Below is a short video and you can also read a blog post at Gizmodo about the project.

Turn-By-Turn Voice Navigation Comes to Jailbroken iPhones (Gizmodo)

Friday, February 20th, 2009

[Editor's note: Not for the faint of hear, but great proof of concept of what the iPhone is capable of.]

Republished from Gizmodo.
By John Herrman
Original: 5:13 AM  on Feb 11 2009

Six months after the App Store was launched, the iPhone app gray market lives on: turn-by-turn navigation has come to jailbroken iPhones in the form of xGPS. UPDATED

xGPS uses Google’s map data and driving directions, adding a real-time navigation readout and a voice engine. You can also select a map area to download ahead of time, just in case you expect to lose your data connection during the drive. As you can see in ModMyi‘s video above, the app also supports a number of external GPS units, so 1st-gen iPhone and iPod Touch users can get in on the monotone fun too.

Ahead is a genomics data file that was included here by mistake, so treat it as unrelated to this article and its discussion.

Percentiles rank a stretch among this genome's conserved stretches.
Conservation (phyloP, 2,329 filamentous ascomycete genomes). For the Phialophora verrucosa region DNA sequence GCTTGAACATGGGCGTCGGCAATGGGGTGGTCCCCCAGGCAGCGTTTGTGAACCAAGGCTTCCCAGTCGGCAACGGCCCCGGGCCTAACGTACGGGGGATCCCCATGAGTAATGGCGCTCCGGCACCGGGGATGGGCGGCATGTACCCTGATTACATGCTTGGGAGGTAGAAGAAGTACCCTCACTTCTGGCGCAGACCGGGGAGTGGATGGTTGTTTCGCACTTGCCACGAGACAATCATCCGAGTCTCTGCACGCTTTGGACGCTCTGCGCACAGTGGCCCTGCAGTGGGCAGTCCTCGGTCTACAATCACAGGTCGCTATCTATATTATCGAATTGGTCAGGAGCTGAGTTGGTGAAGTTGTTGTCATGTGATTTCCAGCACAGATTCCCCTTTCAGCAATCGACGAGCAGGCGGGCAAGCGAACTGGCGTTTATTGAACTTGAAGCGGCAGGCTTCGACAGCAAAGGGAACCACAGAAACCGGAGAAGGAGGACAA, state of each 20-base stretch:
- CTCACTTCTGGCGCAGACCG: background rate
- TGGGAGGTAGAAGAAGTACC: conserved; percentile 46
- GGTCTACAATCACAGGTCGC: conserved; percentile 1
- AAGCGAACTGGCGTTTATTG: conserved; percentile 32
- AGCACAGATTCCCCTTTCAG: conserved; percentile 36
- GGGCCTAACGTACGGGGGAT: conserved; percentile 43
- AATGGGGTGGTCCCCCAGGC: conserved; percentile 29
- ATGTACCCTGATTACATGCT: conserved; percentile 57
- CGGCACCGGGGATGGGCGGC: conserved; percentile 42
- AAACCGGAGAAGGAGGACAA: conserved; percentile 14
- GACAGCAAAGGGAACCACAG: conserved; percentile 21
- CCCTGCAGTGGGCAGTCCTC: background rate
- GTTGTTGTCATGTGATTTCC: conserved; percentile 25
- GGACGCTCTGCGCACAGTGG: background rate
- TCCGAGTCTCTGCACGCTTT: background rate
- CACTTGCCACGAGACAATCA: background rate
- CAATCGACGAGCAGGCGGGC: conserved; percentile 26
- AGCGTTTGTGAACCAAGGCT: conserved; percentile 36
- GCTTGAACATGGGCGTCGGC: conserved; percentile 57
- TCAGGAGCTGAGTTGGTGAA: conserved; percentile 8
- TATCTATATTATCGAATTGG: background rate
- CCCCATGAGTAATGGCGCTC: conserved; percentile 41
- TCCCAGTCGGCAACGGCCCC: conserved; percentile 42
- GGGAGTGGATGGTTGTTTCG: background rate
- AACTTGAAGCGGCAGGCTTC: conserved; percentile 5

The project has been gestating for a few months now, but many vital features, including the voice engine, weren’t implemented until this release. xGPS 1.2 is now will soon be available in Cydia. UPDATE: An older version without vocalization in current available in the repositories, but the newest version is expected to be publicly available within the week. [xGPS via ModMyiThanks, Aleksey!]

Rand McNally Releases Atlases for Kindle, Has Odd Vision for the Future of Maps (Gizmodo)

Thursday, December 18th, 2008